The paramount goal of personal injury claims is to put injured people back into the same position as they would have been in had the negligent event not occurred. In line with this purpose is the knowledge that their long-term prognosis can be significantly improved with early rehabilitative intervention.
It can, however, take many months or even years for settlement to be reached in personal injury cases. If claimants are required to wait for treatment because they are unable to fund it without compensation, they run the risk that the benefits of early rehabilitative intervention can be lost.
To attempt to remedy this problem, the pre-action protocol for personal injury claims provides a voluntary code of practice on rehabilitation, early intervention and medical treatment – the ‘2007 Rehabilitation Code’. The code states that its aim is to ‘promote the use of rehabilitation and early intervention in the compensation process so that the injured person makes the best and quickest possible medical, social and psychological recovery’.
The code emphasises a collaborative approach. Each side is encouraged to consider whether the claimant would benefit from rehabilitation, and if so, an assessment of his or her immediate needs can be arranged by the parties, to be carried out by an agreed rehabilitation expert and paid for by the compensator.
After conducting the assessment, the expert will prepare a report dealing with the claimant’s injuries, identifying whether early intervention or rehabilitation would be beneficial and detailing the type and cost of any recommendations. The report is not to be used as part of the litigation process. The parties then liaise on receipt of the report and, if recommendations are made, attempt to agree funding for those recommendations, normally paid for by the compensator.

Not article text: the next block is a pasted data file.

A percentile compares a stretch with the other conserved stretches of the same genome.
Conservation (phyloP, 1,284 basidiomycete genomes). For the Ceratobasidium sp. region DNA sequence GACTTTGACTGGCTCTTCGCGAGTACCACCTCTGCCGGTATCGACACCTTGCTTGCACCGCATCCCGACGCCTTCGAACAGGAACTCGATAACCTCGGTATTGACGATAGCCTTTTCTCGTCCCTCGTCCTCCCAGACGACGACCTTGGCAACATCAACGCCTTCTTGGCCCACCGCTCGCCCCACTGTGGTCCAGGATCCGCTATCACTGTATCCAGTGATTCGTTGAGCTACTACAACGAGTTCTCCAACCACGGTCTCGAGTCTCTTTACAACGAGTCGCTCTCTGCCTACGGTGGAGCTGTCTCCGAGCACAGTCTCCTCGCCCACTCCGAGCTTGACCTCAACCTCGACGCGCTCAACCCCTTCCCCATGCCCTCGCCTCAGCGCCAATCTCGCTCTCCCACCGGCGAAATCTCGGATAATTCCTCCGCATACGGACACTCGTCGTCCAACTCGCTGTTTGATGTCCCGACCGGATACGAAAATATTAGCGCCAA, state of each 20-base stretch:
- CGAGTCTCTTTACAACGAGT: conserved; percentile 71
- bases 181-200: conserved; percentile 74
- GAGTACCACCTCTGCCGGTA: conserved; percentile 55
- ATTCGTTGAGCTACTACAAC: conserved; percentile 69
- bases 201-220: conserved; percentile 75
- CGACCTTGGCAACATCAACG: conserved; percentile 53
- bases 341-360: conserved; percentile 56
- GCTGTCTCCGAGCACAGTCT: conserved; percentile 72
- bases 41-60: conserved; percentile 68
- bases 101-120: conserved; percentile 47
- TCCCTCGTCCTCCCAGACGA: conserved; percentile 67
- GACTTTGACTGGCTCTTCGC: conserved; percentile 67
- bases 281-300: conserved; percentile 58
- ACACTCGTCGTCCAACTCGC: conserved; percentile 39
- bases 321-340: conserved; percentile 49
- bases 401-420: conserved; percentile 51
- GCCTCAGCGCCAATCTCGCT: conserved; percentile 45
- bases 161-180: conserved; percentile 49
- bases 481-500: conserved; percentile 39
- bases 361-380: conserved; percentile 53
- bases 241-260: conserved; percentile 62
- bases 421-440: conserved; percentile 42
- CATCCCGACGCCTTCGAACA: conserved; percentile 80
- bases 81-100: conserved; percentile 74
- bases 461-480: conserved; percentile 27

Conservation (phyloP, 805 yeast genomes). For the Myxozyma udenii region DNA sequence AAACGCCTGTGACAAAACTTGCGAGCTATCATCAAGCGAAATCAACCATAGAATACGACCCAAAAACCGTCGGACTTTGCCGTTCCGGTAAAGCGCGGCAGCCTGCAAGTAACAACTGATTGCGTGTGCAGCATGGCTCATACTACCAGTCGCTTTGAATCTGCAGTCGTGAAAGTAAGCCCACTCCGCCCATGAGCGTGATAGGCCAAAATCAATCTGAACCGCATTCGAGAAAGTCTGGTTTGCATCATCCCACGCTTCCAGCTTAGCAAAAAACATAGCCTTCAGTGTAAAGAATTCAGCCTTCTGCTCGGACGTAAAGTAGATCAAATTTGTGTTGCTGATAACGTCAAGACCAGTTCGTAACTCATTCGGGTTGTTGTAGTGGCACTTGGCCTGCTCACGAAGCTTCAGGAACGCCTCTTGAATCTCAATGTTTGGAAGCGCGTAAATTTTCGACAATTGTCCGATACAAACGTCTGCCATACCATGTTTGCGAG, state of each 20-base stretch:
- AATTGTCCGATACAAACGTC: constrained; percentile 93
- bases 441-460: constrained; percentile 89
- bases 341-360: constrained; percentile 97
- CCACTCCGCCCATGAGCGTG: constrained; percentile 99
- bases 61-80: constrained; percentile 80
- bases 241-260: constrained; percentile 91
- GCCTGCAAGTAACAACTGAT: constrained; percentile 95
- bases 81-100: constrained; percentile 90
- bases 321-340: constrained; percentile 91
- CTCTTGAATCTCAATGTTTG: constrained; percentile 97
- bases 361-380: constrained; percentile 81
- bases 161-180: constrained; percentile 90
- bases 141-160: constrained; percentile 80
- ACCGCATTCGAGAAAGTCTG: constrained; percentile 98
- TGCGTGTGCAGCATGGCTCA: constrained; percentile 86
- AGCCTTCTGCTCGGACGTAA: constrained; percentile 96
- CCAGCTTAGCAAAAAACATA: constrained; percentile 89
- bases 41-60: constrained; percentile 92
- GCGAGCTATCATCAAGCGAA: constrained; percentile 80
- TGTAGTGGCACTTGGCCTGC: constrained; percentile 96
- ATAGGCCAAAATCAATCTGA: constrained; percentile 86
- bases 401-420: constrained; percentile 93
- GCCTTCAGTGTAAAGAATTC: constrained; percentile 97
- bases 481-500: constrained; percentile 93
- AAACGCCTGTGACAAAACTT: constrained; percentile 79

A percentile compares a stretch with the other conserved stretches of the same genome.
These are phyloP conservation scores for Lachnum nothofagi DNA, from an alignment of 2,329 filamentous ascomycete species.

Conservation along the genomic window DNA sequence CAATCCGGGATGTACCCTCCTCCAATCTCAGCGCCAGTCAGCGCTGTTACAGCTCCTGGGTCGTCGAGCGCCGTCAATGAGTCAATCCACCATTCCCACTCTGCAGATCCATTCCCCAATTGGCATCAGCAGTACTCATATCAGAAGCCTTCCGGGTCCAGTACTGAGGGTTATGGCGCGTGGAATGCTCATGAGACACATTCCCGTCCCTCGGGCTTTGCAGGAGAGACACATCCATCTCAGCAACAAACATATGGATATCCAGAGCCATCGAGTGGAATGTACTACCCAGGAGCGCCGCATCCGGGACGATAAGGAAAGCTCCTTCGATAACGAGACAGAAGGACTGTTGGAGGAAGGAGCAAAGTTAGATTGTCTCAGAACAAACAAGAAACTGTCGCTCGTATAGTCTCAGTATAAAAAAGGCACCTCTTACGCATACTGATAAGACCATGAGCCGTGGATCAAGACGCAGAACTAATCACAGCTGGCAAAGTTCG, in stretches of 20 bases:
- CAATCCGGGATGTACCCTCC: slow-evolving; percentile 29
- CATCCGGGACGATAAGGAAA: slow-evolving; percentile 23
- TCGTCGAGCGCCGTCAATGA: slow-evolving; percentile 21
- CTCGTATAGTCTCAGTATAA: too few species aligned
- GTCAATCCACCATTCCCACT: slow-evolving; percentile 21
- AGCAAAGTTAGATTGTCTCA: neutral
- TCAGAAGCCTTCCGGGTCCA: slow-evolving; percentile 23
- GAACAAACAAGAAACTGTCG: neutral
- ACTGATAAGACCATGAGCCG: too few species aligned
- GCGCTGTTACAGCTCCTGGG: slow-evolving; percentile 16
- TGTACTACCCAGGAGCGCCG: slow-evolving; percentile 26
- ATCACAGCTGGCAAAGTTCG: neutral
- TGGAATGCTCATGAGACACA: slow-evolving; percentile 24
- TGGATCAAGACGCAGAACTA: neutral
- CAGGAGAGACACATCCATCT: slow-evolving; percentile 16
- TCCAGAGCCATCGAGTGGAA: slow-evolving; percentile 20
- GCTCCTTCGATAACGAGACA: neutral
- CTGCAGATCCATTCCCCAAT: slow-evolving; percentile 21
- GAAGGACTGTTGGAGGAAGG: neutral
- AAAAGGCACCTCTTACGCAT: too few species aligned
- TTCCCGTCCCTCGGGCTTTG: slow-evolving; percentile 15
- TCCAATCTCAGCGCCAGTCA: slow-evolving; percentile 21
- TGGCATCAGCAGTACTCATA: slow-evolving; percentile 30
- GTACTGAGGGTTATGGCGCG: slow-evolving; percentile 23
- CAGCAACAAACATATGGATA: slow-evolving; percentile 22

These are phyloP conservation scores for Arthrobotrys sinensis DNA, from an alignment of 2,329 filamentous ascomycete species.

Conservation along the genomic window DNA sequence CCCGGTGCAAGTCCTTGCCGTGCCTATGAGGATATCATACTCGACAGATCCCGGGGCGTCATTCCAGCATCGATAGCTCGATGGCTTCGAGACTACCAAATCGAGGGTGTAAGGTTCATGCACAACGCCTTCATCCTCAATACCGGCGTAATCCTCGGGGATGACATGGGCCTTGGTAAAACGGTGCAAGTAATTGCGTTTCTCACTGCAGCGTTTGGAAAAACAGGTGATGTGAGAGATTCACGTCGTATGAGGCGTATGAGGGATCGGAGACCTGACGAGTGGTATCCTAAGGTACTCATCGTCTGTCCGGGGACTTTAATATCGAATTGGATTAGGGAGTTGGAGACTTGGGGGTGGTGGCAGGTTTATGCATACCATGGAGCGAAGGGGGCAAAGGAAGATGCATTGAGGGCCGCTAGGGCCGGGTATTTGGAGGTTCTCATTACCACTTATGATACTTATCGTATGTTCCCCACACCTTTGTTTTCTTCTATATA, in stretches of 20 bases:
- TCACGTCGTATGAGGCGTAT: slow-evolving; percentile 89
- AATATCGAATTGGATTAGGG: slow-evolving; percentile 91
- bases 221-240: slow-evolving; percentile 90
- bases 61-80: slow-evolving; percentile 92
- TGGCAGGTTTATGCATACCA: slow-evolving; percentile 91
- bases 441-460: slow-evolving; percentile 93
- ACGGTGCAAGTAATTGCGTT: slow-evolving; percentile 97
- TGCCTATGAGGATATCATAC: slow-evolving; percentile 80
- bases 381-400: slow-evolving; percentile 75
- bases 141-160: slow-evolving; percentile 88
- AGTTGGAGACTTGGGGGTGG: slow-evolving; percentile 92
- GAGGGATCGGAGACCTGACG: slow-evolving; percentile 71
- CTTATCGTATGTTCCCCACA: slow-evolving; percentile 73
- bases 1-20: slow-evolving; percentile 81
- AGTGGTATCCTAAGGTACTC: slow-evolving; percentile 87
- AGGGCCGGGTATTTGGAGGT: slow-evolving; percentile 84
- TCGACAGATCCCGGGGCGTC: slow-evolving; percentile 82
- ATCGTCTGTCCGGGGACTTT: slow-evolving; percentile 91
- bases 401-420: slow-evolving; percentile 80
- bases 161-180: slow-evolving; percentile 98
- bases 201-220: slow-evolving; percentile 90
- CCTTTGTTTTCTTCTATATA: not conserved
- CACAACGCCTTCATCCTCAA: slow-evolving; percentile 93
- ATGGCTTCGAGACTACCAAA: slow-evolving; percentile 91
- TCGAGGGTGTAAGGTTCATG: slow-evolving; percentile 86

The practical benefits of early rehabilitative intervention are plain to see; we have had many instances where immediate needs assessments have resulted in the recommendation, implementation and funding of early rehabilitative treatment. Examples include surgery, physiotherapy, counselling, occupational therapy and speech therapy. It can also involve examining whether the claimant has an immediate need for aids and equipment to improve his or her quality of life, or even adaptations to the home to facilitate daily living. In addition, adjustments to a claimant’s existing job can be considered to expedite or ease their return to work, or ways in which the claimant can be assisted to obtain or retrain for alternative employment.
The code therefore reminds us all, on whichever side of the fence we are sitting, to keep our sights fixed from an early stage on the means by which the injured party’s physical and mental well-being, quality of life and ability to work can be restored as soon as possible.